Celia McMichael, 'Everywhere is Allah's Place': Islam and the Everyday Life of Somali Women in Melbourne, Australia, Journal of Refugee Studies, 2002 (doi) quotes a Somali refugee in Melbourne, Australia, saying she "read the Qur'an literally":
The Qur'an says you can't make bad comments about things. But for us, those kinds of things have become natural. We might say 'Amina doesn't really look good, she is short'. But you can't say those things! It is a sin if you say that people are ugly. And we shouldn't complain, but here people just say that it is cold, the weather is nasty. We are not meant to say those things; we are not supposed to criticize the nature of Allah, because it is Allah's creation. In one of the verses the prophet Mohammed says, 'if you can't say anything good or worthwhile, then don't say anything at all'. For us, those of us who don't know the verses of the Qur'an and what it actually says, we are really in trouble. It is' like someone who doesn't know the way.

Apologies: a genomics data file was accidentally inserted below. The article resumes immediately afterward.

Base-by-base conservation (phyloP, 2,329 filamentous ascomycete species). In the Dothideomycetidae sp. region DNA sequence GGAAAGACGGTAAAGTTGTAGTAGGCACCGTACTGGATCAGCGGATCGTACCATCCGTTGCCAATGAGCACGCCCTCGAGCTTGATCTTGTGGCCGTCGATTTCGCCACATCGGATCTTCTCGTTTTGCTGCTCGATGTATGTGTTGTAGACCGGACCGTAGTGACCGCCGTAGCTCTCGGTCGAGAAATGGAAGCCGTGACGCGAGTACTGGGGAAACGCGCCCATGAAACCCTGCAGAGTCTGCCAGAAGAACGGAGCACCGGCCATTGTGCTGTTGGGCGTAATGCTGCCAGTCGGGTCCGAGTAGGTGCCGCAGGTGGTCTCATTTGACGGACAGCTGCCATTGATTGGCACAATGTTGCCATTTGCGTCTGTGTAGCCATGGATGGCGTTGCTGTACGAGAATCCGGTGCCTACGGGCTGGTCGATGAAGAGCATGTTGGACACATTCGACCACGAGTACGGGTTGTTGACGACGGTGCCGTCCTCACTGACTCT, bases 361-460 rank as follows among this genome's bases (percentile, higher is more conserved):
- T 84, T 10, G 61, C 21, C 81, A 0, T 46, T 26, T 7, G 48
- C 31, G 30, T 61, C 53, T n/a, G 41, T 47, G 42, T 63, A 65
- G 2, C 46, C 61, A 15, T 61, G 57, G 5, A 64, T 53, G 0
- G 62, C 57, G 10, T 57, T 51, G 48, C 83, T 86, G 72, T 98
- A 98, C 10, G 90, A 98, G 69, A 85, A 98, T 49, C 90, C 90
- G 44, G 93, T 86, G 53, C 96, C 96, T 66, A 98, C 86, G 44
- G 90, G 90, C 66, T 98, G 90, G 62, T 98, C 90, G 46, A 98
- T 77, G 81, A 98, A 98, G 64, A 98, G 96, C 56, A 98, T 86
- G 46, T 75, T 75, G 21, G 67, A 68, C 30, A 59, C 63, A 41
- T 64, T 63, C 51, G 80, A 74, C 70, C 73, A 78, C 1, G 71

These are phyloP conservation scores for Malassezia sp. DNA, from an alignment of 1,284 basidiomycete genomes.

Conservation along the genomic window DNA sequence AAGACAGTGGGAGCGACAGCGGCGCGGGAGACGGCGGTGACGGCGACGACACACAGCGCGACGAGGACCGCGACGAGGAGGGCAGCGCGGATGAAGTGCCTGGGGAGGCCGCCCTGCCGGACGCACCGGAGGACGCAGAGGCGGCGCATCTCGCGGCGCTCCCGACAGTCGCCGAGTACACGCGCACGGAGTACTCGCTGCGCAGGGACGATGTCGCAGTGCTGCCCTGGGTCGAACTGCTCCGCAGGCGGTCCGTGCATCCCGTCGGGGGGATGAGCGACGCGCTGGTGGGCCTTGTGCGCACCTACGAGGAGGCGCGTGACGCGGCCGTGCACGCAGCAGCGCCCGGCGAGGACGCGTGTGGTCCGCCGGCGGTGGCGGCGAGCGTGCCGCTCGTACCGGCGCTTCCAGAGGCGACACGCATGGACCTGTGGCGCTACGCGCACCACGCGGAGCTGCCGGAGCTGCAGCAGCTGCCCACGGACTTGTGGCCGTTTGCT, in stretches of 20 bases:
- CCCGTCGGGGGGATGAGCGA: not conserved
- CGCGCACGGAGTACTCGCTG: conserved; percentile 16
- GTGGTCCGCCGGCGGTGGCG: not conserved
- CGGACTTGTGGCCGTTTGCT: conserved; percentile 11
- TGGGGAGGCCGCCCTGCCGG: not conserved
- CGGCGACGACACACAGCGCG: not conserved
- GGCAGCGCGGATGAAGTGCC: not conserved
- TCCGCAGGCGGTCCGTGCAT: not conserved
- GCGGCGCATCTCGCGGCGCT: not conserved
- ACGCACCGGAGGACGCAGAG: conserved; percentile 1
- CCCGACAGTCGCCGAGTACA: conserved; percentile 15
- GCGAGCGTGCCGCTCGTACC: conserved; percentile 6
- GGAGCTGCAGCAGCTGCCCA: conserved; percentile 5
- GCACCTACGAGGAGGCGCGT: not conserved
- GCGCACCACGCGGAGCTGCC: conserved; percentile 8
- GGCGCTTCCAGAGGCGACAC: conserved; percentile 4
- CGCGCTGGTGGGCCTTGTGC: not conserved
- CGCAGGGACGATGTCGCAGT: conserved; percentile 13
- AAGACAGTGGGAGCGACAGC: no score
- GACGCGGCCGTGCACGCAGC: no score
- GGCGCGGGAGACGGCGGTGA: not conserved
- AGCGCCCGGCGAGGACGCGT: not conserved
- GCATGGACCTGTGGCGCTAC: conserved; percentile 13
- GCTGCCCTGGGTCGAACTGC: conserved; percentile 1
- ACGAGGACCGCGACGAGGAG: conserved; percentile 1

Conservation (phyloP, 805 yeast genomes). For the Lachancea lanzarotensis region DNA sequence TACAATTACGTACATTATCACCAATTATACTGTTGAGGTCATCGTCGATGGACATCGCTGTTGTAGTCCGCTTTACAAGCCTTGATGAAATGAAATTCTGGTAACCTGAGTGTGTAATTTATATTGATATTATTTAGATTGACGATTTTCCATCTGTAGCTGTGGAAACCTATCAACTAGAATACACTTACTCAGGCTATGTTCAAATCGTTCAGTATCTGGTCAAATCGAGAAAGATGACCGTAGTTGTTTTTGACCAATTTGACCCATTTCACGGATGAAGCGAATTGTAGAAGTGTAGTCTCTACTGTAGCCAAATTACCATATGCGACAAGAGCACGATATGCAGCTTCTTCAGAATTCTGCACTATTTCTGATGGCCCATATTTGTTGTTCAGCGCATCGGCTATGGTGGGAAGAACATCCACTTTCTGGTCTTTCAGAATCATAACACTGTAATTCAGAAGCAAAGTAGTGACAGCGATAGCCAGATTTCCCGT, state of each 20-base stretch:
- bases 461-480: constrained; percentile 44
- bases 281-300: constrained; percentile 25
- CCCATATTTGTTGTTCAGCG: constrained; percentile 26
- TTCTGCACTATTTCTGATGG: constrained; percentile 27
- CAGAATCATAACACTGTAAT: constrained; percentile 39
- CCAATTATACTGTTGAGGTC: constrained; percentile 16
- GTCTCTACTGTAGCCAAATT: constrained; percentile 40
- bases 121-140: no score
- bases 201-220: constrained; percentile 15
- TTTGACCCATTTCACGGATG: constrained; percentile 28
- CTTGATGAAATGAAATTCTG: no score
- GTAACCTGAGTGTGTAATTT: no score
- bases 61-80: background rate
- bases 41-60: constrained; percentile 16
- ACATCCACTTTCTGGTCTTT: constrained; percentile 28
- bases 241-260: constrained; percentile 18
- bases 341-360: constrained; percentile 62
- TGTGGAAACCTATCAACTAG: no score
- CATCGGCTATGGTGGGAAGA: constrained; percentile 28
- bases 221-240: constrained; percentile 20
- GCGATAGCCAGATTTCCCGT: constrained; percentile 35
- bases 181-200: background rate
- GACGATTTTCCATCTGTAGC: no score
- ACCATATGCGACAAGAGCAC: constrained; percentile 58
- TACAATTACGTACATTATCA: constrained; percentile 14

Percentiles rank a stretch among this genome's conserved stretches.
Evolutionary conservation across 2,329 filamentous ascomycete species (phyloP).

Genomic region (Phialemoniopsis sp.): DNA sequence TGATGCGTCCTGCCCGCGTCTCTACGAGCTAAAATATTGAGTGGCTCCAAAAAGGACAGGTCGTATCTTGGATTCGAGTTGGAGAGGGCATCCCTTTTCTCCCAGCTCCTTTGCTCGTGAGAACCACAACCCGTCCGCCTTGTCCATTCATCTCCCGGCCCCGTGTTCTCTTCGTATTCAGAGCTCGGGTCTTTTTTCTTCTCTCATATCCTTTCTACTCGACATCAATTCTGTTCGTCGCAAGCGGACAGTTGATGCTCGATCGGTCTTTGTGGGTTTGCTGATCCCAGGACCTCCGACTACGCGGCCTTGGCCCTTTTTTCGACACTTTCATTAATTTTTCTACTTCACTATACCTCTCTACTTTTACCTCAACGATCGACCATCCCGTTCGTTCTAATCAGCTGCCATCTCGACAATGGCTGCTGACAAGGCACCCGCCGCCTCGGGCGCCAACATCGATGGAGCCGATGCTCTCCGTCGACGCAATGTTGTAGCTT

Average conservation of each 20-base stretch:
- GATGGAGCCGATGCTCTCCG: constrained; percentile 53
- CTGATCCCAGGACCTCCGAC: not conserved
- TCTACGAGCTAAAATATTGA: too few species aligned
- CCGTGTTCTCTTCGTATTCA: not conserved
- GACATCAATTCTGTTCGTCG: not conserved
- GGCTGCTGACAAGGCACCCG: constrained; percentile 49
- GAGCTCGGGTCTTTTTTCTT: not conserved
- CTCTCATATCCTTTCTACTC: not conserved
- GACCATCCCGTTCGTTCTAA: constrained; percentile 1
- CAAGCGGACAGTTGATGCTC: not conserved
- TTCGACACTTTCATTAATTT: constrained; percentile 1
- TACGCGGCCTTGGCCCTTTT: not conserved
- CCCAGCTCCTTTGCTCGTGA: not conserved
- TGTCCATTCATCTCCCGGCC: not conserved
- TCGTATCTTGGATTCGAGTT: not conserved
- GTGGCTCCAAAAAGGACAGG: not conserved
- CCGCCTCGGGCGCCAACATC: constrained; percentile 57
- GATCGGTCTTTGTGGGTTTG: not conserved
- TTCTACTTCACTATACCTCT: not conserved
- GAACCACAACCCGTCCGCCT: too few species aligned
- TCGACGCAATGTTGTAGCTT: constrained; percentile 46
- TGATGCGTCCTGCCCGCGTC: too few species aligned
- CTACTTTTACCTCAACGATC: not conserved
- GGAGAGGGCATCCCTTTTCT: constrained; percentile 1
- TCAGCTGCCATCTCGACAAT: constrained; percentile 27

This seems a bit over the top to me, and I'm curious as to whether this is a usual scholarly stance, or is more this person's interpretation.
Question: Is it wrong to criticize the weather?